The professionals at Local Records Office (LRO), a company that provides clients with property profile reports, understand that it is easy to make assumptions about a property’s ownership. For instance, you may assume that a house, office space, or other piece of property in which you are interested is owned by the seller. Additionally, you might assume that your name is listed as the main title holder on a piece of property that you own. But the truth is that these assumptions can lead to major issues with your real estate dealings.
What Is a Main Title Holder?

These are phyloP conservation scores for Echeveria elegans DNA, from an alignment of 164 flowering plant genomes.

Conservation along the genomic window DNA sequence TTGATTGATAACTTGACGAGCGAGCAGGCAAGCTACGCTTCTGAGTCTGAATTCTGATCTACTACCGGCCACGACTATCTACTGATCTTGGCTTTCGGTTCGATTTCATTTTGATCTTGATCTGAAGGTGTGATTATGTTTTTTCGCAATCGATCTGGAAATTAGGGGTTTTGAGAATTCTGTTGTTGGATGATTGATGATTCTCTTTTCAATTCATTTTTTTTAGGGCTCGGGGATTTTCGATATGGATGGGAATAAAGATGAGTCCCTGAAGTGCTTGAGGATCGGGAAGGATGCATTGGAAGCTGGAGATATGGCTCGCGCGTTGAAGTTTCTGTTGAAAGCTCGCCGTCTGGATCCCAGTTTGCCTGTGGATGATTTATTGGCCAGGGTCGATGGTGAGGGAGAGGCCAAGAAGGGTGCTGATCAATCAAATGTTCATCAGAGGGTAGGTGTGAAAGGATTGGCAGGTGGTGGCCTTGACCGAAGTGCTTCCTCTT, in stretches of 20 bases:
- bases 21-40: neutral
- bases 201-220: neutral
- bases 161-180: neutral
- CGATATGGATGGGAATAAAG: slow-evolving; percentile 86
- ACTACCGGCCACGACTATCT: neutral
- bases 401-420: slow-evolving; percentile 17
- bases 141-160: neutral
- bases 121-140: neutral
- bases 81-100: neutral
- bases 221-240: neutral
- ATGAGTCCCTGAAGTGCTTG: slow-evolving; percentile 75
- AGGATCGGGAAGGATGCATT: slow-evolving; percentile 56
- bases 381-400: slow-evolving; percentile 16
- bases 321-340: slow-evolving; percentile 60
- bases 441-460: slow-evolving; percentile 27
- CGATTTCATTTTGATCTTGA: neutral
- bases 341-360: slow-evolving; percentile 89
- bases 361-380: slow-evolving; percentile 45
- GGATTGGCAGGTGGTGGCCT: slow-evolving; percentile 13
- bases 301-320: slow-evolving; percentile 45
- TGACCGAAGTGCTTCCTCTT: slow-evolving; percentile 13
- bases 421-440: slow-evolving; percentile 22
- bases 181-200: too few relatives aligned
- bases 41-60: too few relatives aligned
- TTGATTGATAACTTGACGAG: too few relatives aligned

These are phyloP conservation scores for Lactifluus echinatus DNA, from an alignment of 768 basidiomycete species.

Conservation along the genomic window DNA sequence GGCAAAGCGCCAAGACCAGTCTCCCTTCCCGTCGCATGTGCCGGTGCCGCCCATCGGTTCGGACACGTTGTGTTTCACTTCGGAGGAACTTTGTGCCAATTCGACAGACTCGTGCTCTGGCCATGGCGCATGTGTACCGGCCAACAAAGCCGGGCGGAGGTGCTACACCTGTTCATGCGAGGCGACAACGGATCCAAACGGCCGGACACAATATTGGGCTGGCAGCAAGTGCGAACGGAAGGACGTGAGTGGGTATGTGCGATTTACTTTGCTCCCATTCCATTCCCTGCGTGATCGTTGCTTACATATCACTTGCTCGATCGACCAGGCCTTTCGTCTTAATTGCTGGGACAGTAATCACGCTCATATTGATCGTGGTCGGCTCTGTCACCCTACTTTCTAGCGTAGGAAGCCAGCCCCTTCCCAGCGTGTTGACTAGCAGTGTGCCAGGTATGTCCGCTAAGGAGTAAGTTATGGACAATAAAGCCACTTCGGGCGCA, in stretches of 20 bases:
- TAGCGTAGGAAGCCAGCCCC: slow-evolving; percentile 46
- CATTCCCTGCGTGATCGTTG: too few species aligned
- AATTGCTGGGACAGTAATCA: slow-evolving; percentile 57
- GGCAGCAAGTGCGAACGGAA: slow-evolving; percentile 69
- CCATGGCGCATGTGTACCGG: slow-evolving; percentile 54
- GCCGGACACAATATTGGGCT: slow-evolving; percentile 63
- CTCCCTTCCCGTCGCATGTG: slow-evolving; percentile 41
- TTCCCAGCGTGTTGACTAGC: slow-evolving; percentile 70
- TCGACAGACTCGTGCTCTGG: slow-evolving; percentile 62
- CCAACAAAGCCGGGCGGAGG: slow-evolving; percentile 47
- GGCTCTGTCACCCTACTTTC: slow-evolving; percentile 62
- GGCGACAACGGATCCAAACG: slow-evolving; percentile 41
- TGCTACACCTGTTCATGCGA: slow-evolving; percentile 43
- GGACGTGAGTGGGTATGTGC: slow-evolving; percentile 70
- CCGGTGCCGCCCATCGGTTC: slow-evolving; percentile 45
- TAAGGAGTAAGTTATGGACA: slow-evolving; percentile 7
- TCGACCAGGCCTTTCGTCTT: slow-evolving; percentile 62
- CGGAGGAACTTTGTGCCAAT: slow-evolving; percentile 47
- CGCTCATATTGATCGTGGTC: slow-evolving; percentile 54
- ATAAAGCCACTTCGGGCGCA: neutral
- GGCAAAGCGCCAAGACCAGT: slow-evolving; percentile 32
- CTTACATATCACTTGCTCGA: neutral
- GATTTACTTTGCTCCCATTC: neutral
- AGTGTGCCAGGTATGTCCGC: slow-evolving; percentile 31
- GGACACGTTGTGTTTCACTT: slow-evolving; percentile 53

First and foremost, it is important to explain what, exactly, a title is. The title of a property is a collection of legal rights that indicate that their holder has interest in a property or that, based upon the terms listed within these rights, the title holder has a certain percentage of interest in the property. Because the rights that are provided by a title can actually go to a number of individuals, as long as they are appropriately divided, it can prove difficult to determine the main title holder of a property. Deeds, which frequently further define property ownership, are also important documents in determining who has rights to a certain real estate asset. It is important to remember that titles do not indicate outright ownership. This means that titles and deeds need to work together to convey both rights and ownership.